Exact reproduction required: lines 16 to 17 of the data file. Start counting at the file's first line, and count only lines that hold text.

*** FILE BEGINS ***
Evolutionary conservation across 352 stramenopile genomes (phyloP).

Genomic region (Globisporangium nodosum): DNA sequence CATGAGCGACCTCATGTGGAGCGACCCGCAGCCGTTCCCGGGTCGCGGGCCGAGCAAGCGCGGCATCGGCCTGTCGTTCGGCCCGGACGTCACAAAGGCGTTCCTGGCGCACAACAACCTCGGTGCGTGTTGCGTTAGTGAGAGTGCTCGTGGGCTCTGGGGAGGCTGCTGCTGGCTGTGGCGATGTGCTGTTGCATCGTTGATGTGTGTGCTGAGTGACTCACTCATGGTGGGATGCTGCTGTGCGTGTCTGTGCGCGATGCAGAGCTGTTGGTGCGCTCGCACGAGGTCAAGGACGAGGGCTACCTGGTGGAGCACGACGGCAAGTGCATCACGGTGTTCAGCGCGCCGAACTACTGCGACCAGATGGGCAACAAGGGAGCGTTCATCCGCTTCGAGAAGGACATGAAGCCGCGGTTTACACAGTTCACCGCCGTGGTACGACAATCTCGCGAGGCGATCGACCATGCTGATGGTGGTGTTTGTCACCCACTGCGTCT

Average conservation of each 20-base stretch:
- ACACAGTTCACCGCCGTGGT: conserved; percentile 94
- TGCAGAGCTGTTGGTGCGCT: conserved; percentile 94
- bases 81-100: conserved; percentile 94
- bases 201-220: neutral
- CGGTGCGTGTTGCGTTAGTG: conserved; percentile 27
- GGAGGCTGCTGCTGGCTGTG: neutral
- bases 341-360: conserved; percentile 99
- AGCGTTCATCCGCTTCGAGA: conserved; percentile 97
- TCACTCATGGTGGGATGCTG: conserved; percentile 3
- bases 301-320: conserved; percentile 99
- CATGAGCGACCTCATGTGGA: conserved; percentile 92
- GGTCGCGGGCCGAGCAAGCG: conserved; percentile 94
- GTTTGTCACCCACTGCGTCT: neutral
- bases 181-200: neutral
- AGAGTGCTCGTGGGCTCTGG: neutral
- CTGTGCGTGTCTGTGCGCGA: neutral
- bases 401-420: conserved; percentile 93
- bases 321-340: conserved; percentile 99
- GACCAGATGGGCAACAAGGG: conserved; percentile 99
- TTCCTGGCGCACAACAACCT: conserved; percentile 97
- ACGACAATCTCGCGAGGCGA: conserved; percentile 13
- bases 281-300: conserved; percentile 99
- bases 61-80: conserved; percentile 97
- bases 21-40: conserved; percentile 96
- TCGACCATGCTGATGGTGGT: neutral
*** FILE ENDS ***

- GTTTGTCACCCACTGCGTCT: neutral
- bases 181-200: neutral